A resulting activity of this connection with the British Air General Staff was the establishment of a liaison between our Air Ministry and the British fliers. However, before it was possible for us to reveal our armament, W. revealed to me on official stationery of the British Air Ministry, a representative of the airplane motor factory which was engaged in producing motors for the British Air Force, and which said representative I later met here in Berlin. Since the German industry itself had attained production capacity by now, this almost official British offer for German air arming could not be fully accepted. However, the Chief of our England Division (Kapitaenleutnant Obermueller, reserve) took two representatives of the German Air Ministry to London and himself undertook several trips to London. He was the first German to receive an invitation from the vice-Air Marshal to view the British Air Force and British air strength. The APA had placed an automobile at the disposal of this same Air Marshal in which to tour Germany when he was in Germany last year. A firmer bond has also been accomplished between our English Division and Henry Deterding and his associates. Misunderstandings in matter of taxes pertaining to the German possessions of Deterding could be removed, thus preventing a change of management in respect to Deterding and the Shell Works whereby Germany would have lost some large contracts.
At the close of last year we received the message that the King of England has expressed himself to be very dissatisfied over the official press agency. The visit of the Duke of Kent to Munich had made matters still worse pertaining to the King’s views on the press agency. Consequently we one day received the request from London to make possible that our English agent take a trip to London in order to orient the Duke of Kent in every detail pertaining to national socialism in order to convey this information to the King. R. went with me to London exactly as requested and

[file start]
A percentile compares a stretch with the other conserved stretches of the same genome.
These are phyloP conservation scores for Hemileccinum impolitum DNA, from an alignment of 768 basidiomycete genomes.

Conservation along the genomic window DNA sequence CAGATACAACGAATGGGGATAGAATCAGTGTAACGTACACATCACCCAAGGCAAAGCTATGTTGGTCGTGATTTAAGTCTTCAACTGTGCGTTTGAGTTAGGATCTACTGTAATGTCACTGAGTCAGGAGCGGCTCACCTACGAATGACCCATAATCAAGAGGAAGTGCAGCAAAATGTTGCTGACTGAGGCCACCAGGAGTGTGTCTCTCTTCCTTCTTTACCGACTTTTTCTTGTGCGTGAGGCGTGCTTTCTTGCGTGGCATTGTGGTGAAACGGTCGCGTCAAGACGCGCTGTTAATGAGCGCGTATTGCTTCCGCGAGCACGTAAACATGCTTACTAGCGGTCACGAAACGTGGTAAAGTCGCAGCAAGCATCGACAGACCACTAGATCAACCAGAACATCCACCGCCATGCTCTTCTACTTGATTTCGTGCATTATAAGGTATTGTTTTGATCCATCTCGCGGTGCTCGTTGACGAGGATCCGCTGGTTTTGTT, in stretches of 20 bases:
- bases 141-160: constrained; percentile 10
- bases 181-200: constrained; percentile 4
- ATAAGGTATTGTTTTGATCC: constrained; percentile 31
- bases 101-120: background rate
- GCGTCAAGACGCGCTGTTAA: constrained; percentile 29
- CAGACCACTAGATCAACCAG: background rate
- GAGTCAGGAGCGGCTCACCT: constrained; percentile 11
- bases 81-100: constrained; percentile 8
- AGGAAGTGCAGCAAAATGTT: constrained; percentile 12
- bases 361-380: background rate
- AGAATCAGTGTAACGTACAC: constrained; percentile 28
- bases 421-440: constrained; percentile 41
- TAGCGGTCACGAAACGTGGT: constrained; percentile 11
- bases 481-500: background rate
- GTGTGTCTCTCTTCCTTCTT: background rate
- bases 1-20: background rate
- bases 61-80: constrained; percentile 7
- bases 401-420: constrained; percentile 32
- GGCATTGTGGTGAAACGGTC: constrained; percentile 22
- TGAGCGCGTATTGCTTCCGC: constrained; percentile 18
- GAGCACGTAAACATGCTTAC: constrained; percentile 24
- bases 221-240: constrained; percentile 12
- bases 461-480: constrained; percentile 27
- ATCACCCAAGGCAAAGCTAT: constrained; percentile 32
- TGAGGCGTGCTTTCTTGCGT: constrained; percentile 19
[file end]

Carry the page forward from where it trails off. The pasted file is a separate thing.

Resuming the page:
there had an over three hour long unobserved conference with the Duke of Kent, who then conveyed this to the King of England. One can assume that this instruction has served its purpose and exerted a definite strengthening pressure for change of cabinet and head it in a direction of closer cordiality for Germany.
A number of Englishmen were invited to the Party Day of 1934, of which some at least portrayed a favorable attitude towards Germany. Above all was Captain McCaw, semi-official counsel of the English Ministry of War and liaison man between other ministries. McCaw was previously adjutant to Lord Kitchener, and as we ascertained, has worked for a German-British understanding in official quarters. Besides, there was also the truly enthusiastic adjutant of the Duke of Connaught (uncle of the English King), Archibald Boyle, who was called upon all matters of foreign policy by the Air Transport Ministry, and who worked for the same purpose. To these important contacts may be added a great number of other connections with British politicians, officers, and members of Parliament.
It naturally is to be understood that other personalities of the Nazi Party (NSDAP) had important connections in England and have utilized them. In conclusion I believe I can say that the England Division of the Foreign Policy Office (APA), in spite of many difficulties and counter-currents upon which I will not enter any further, has done its duty in the special purpose of helping to create a German-English understanding.